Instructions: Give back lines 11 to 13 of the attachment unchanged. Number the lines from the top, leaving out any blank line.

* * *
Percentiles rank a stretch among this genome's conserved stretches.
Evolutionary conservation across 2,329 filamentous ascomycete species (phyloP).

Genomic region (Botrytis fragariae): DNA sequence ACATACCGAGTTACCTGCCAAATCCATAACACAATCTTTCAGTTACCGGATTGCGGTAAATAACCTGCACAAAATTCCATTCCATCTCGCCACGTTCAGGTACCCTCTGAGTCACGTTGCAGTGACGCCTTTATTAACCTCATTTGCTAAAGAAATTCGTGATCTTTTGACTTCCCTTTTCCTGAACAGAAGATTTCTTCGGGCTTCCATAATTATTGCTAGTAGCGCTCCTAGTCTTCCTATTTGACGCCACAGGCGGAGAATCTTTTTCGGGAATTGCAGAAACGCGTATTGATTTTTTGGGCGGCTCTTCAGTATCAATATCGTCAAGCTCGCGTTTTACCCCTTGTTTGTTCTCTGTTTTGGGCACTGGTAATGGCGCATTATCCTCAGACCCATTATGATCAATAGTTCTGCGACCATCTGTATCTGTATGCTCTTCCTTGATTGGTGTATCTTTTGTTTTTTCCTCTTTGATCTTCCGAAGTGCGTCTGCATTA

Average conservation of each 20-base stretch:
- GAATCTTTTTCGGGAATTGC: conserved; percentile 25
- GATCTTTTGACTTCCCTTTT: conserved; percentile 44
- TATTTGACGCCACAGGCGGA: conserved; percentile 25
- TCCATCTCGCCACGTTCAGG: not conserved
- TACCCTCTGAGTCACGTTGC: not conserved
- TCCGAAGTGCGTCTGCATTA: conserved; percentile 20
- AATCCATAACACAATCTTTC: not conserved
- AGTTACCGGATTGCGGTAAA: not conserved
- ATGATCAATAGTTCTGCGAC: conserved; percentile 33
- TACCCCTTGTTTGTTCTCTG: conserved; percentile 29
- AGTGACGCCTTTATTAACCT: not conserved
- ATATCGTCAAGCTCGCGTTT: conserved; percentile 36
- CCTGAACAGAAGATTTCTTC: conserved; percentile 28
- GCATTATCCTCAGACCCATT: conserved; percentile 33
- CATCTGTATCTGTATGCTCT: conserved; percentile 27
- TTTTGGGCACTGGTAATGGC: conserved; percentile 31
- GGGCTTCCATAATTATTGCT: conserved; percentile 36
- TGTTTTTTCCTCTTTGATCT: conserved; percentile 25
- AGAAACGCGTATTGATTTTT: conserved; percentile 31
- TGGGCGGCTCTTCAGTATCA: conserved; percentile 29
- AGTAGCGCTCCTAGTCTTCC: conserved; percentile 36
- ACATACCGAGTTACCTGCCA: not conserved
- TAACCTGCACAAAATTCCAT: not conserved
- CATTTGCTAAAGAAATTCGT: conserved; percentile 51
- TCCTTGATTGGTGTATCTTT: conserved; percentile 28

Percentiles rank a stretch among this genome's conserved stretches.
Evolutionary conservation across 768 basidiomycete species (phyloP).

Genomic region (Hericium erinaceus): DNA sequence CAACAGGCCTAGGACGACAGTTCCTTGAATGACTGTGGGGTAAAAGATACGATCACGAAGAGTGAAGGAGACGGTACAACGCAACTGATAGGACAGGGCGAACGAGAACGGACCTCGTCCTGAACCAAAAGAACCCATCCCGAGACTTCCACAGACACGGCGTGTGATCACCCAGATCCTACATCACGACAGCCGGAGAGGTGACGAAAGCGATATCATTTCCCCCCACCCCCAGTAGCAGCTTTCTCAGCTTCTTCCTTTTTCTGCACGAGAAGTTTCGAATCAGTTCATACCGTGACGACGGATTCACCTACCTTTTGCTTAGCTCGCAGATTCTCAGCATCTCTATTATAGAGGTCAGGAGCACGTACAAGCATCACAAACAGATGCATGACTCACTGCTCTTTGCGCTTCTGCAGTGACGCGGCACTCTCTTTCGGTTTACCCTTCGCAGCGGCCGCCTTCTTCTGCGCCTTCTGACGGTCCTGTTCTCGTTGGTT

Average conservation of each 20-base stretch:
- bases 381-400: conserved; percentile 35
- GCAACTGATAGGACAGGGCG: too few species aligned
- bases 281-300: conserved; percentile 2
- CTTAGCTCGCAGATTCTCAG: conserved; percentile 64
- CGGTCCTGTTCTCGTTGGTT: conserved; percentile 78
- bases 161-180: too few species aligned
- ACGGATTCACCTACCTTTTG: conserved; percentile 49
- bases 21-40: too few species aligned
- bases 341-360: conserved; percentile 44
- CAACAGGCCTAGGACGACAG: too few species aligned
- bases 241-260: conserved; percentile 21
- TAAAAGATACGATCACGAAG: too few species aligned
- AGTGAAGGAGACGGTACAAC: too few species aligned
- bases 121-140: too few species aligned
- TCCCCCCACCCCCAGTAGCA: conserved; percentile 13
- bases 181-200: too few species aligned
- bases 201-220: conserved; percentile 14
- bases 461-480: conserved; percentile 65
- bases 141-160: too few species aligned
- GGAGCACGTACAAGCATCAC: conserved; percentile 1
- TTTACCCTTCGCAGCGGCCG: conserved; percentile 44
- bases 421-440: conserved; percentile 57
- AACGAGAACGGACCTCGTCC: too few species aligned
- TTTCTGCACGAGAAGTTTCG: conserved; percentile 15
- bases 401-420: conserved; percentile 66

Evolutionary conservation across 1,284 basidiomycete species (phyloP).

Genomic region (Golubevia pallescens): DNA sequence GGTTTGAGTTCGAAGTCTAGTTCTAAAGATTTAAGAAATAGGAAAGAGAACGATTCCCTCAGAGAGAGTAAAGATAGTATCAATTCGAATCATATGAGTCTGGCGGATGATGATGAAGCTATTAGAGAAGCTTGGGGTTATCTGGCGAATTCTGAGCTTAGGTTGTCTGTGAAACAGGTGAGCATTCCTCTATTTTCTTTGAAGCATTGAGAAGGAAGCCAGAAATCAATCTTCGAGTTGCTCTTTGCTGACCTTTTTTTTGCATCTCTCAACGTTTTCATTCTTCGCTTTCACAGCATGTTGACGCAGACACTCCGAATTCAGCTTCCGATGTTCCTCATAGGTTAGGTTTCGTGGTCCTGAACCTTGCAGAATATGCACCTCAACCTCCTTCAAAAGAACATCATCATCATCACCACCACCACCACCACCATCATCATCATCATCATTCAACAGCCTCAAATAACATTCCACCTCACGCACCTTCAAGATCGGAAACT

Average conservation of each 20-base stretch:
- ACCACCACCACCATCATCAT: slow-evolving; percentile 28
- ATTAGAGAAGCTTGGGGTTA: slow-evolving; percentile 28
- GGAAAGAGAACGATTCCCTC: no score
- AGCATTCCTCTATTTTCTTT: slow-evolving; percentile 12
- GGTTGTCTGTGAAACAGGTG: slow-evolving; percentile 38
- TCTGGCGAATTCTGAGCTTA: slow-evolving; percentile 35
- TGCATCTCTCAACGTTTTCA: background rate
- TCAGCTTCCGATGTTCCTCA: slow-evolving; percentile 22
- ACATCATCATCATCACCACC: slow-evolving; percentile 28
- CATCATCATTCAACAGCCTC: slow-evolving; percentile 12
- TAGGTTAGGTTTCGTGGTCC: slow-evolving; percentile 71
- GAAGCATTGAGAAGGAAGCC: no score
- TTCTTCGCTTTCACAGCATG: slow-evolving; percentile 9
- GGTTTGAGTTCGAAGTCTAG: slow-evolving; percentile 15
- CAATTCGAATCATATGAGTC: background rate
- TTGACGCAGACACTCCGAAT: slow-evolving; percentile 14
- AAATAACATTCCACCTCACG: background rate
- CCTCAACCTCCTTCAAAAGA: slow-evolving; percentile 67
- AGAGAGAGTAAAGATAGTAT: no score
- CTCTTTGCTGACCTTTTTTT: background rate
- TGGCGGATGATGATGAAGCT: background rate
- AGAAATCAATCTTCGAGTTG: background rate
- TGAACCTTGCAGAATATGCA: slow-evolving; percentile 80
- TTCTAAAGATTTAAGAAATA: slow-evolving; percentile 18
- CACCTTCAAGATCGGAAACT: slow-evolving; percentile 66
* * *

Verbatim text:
- AATCCATAACACAATCTTTC: not conserved
- AGTTACCGGATTGCGGTAAA: not conserved
- ATGATCAATAGTTCTGCGAC: conserved; percentile 33